I was surprised when my husband told me that outdoor retailer REI has had a campaign the last few years to #OptOutside on Black Friday. They don’t open their stores, at all. I’m taking inspiration from them today: I’d rather be reading, and decorating the tree, and making Chex Mix with my kids than shopping. I walked to one local shop earlier this morning, and have a few online purchases I’d like to make, but today my big plans are decorating, coffee, and books.
If you want to do some shopping–gift giving or otherwise–or score a great bookish deal, we are running a sale in the MMD shop.
For the first time ever, classes are on sale for $10 each.
You can take these classes on your schedule, and watch and replay as many times as you’d like. We’ve gotten terrific feedback on all three, and know that each class can make a real difference in your reading life, whether you start today or in the new year. Choose the one that most grabs you, or snatch up all three while they’re cheap.
Our fabulous Leuchtturm journals are buy one, get one half off with the code BOOKMAIL. These are my very favorite journals, whether you use yours for your to-do list, deep thoughts, bullet journal, or reading log.
It’s Black Friday every day
If you’re looking for something to read, we curate a list of the best ebook and Kindle deals almost every day. You can get the latest hand-curated deals emailed to you every day by signing up right here.
Success! Now check your email to confirm your subscription.
As you can see below, today’s deals are particularly good (no surprise). I hope you find something great to read at a great price. (We post deals every day right here, and recommend you subscribe to the deals email for updates.)
PLEASE NOTE: Amazon says we can’t include prices on our site, but we assure you these prices are solid. (We curate based on U.S. prices; international readers can follow these steps to find deals that will always be valid in their region.) Click here to see all prices in one place, or click through the buy button on each book for details.
From the 2015 Summer Reading Guide. Who really wrote Pride and Prejudice? That mystery drives this literary thriller, which plunges the reader into the world of first editions, secondhand books, and zealous collectors. When a young librarian discovers a document that casts doubt on Austen's authorship of Pride and Prejudice, she struggles to clear her beloved author of plagiarist charges before it's too late. Lovett flips back and forth between the time when Jane was writing her best-known story and today's desperate race to prove her innocence. Lovett's love of books permeates every page. Farfetched? Of course, but piles (stacks?) of fun for booklovers. More info →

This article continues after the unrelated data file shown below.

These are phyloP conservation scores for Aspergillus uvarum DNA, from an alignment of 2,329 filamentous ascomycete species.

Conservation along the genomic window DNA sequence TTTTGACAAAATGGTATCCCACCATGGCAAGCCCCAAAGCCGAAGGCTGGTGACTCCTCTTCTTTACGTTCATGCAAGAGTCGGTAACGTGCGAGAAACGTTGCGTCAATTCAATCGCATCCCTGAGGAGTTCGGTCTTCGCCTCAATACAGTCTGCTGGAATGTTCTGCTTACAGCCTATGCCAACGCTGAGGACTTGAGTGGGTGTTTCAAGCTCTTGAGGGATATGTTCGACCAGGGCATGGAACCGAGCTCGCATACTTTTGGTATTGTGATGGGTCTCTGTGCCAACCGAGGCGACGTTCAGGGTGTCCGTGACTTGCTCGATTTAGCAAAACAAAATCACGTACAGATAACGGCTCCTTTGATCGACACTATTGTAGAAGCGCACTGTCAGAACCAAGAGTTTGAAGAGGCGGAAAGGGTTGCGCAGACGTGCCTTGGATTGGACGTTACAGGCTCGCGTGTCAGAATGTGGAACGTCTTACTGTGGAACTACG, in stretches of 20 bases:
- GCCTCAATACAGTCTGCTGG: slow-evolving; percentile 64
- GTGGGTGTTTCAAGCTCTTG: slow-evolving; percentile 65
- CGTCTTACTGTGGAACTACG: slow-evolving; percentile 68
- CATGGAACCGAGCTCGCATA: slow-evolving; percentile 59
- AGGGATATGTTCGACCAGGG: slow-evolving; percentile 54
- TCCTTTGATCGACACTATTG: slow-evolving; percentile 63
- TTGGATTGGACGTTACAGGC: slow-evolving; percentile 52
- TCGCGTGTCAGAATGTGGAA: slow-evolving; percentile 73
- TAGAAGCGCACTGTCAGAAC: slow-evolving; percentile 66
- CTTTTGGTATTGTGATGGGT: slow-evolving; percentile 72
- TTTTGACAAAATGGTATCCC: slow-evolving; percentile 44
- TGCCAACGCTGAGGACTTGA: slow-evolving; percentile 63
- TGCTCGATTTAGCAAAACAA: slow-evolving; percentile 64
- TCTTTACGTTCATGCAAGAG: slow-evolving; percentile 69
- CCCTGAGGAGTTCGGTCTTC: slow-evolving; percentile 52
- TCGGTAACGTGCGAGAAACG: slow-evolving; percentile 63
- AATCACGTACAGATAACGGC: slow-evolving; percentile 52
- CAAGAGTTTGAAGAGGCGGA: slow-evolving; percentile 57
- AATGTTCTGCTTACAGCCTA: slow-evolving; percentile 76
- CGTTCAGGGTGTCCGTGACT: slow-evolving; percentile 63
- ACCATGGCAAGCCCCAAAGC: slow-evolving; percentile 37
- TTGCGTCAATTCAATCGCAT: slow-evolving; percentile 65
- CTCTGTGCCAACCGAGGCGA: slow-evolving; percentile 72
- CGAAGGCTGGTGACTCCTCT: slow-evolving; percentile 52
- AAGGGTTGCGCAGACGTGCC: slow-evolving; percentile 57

The titular hotel is a real place: it's Seattle's Panama Hotel. In the story, an old man looks back to his 1940s childhood and remembers with fondness his friendship—and maybe something more—with his young Japanese friend Keiko. They lose touch when Keiko and her family are evacuated during the Japanese internment. (I learned so little about this in my U.S. history classes that when I first read the book I kept googling Ford's historical references to see if they really happened. They did.) More info →
I loved this follow-up to Taylor's bestselling memoir Leaving Church. From the publisher: "With the honesty of Elizabeth Gilbert (Eat, Pray, Love) and the spiritual depth of Anne Lamott (Grace, Eventually), Taylor shares how she learned to find God beyond the church walls by embracing the sacred as a natural part of everyday life." More info →
Recommended as Unputdownable. I never, and I mean never, would have picked this up on my own. I read this because it was a Book of the Month selection, and was surprised to love it. It's a sci fi novel whose premise is pretty out there and wow, was it fun. I loved it so much I dedicate an episode to it in season one of One Great Book. Wild premise, interesting structure, great narrative drive. Hot tip for those of you who like adding the Audible Whispersync: I hear the full cast audio recording is terrific. More info →
From the 2017 Summer Reading Guide. Brette can see ghosts—she's had the sight since she was a child, same as her grandmother. When she's summoned by an uneasy ghost to put to rest unfinished business on the Queen Mary, she feels she has no choice but to comply. That summons plunges her into the fascinating and fraught history of the hundreds of war brides the ship carried across the ocean following the war—and one particular mystery that has never been solved. Reminiscent of Kate Morton, but with ghosts. More info →
Ann Patchett calls Paula McLain "the new star of historical fiction, and for good reason. Fans of The Paris Wife will be captivated by Circling the Sun, which . . . is both beautifully written and utterly engrossing." From the publisher: "Transporting readers to colonial Kenya in the 1920s. Circling the Sun brings to life a fearless and captivating woman—Beryl Markham, a record-setting aviator caught up in a passionate love triangle with safari hunter Denys Finch Hatton and Karen Blixen, who as Isak Dinesen wrote the classic memoir Out of Africa. Beryl forges her own path as a horse trainer, and her uncommon style attracts the eye of the Happy Valley set, a decadent, bohemian community of European expats who also live and love by their own set of rules. But it’s the ruggedly charismatic Denys Finch Hatton who ultimately helps Beryl navigate the uncharted territory of her own heart. The intensity of their love reveals Beryl’s truest self and her fate: to fly." More info →